Varma: The RBI would watch data and data essentially is suggesting that they will cut because the November consumer price index (CPI) reading also showed core inflation numbers coming down, services contracted a lot more, rural consumption indicators have fallen quite sharply, so our assessment is post the Budget they will deliver 25 bps rate cut. However, beyond that some of the fundamental drivers of inflation, we feel, are stabilising. So one cut is what we are looking at given our view that underlying inflation is going to be around 5 percent, we have the RBI staying on hold.
Q: Do you think that even if it is one 25 bps from the RBI, the banking system can reduce the cost of money a goodish bit?
Gambhir: I think the fact that we are now in a hugely liquidity surplus environment, for a long time the banks were complaining that the liquidity is deficit and they have to borrow from RBI. However, now we are in a situation where liquidity is amply surplus and it is getting sucked out through repos and market stabilisation schemes (MSS). So banks have a lot of opportunity now to cut the rates on the liability side. There is no need to chase the deposit, as probably they were doing in the past, so there is a possibility that they can take that pressure off the liability side of the balance sheet and say that let's just do a little lower in terms of deposit rates and that can be passed on.
However, the important thing is that there is lack of credit assets in the system and with this kind of liquidity when deployed, so I feel the banking system will have to come back to the bond market and say that where can I put this money in.
Q: What is the 10 year yield itself. At 6.4 it has moved away from 6.1, does it get to 6.
Gambhir: But it could get closer to 6.25 but the real action is not going to be 10 year government bond, there is a lot more in the front end of the curve. It is lot more in the corporate bond space where if you look at 2 year and 3 year corporate bond they are currently trading at 100 bps spread over the government bonds, there is going to be a lot more in state development rules where the spread is about 60-70 bps. So, money will come into those kind of assets where the spreads are reasonably high and there is going to be some kind of change in those assets from both mutual funds as well as from the banking system.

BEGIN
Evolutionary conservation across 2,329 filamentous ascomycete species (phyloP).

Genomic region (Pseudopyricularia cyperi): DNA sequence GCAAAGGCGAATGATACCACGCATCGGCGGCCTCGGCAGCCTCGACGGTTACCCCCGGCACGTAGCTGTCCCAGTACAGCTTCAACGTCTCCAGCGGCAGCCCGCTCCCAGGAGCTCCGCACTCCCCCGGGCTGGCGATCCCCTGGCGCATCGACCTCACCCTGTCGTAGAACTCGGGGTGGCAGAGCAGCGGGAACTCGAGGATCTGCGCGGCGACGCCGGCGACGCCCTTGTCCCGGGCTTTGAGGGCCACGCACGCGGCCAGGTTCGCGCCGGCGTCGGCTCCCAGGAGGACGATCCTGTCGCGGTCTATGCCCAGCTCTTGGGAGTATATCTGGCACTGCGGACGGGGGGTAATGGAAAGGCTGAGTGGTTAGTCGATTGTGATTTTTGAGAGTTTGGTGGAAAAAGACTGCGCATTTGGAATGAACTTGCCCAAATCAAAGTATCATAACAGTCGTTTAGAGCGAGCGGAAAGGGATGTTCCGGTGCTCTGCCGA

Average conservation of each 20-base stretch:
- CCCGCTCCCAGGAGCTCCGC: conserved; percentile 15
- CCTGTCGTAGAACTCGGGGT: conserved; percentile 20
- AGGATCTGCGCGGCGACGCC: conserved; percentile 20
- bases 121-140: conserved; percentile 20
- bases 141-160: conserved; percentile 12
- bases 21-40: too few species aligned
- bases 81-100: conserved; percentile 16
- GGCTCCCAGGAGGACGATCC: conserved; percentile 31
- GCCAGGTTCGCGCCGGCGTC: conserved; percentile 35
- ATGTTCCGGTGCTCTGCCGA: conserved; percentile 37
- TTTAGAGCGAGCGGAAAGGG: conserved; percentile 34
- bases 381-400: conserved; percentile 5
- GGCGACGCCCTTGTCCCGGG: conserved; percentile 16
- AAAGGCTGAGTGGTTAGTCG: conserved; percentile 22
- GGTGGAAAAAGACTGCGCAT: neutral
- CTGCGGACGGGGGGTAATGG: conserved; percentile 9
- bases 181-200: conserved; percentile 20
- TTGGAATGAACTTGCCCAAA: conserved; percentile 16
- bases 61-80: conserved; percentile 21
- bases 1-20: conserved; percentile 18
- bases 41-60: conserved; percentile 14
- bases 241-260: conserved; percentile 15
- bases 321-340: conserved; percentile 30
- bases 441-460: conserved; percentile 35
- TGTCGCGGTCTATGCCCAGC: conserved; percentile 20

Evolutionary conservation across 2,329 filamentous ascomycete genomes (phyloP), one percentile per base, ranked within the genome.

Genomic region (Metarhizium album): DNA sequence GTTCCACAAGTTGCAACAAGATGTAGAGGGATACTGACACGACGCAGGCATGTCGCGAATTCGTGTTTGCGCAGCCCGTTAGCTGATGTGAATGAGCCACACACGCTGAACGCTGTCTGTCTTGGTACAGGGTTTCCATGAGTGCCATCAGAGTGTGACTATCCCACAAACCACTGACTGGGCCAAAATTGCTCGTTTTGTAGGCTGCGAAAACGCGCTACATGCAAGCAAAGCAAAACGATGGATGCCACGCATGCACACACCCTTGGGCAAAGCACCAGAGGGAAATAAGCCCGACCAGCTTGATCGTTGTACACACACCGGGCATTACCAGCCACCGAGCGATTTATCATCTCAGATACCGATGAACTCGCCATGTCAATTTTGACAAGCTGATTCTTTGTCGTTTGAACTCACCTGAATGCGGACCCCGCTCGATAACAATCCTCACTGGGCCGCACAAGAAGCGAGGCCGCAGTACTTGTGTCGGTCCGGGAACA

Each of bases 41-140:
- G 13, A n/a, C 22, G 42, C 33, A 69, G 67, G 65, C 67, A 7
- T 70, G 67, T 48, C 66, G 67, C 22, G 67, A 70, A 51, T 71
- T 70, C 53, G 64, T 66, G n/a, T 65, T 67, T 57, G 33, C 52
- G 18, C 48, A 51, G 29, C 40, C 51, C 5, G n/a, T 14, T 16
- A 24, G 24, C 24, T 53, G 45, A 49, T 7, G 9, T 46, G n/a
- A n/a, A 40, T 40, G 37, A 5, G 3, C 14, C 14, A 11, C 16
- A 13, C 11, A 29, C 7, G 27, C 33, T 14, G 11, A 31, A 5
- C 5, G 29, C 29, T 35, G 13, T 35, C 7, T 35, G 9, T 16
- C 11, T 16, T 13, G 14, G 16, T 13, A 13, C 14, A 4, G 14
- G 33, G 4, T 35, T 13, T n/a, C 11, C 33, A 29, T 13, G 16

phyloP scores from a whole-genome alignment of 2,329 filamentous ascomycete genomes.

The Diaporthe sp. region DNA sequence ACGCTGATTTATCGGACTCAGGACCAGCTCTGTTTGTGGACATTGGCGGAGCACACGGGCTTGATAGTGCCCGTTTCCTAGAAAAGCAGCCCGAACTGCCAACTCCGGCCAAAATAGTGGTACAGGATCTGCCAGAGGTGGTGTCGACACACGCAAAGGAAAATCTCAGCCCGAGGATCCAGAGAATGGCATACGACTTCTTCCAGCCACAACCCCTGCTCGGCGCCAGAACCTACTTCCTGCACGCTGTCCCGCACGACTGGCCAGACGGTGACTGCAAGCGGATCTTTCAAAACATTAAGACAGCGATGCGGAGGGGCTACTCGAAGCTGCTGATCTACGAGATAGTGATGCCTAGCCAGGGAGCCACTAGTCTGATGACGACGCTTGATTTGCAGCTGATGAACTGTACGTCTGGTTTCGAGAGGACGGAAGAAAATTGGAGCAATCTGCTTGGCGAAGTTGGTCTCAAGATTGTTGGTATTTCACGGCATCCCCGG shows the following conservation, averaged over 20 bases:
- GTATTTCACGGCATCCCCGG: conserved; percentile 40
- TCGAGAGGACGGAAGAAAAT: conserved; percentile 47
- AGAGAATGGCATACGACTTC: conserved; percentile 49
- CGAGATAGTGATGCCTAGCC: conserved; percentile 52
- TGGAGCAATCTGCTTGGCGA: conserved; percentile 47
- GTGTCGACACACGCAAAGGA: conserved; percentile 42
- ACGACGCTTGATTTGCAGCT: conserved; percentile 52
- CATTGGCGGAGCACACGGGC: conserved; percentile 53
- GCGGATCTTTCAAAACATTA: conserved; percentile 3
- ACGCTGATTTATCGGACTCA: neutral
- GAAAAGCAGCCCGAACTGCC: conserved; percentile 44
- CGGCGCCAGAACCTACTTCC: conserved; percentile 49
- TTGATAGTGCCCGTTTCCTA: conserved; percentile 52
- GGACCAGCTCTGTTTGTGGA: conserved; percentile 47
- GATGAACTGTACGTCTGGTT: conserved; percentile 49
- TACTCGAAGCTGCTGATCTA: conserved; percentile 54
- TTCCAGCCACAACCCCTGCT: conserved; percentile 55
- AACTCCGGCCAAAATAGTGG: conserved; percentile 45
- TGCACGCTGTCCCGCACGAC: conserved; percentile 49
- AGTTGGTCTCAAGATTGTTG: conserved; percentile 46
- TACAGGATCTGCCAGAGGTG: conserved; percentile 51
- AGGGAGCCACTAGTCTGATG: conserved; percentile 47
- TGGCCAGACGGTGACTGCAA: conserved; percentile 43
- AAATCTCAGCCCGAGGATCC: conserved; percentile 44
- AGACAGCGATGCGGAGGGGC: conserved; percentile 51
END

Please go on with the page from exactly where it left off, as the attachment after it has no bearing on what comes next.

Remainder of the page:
Q: You said that you are fond of some of the banks. If you can be a little more specific as to what kind and what others?
Awasthi: Specific stocks I can't talk about it, but private banks as I said is what we like. One or two PSU banks we continue to like. So, what will happen is that as a result of the fact that your rates will come down some of the interest rate sensitives will start getting pushed up again. So, the next two months will be tough for example auto demand or with consumer demand staples but the fact is that as you go forward towards February and March because banks have excess liquidity incomes will grow because in rural areas and because of push your auto demand will come back pretty strongly, also because of lower rates. So, autos will become a play again as a sector.
Q: Two wheelers as well?
Awasthi: Two wheelers also I am sure, but the problem in two wheelers is if you look at the stock prices there has been virtually no correction. So, the fact is the immediate demand manifestations actually is higher in consumer staples names than on in auto names and two wheeler stocks have corrected 6-7 percent, demand is off 20 percent. While in staples stocks have corrected 20 percent demand is off 5 percent. So, you have got to be mindful here in terms of how you pick stocks here because there is certain amount of presumptions which has gone into the market as to how it has behaved but consumption will come back. In fact we have raised a number of stocks today in FMCG space to buy because we have been waiting for valuations to get cheaper, it never did happen but now that these stocks have come down we have sort of raised the entire sector to a buy. Oil sector OMCs continue to be sort of a play that we have liked that continues. In fact they have become slightly cheaper because of oil. Fundamental they are still strong. Downstream gas plays we have continued to like, that continues.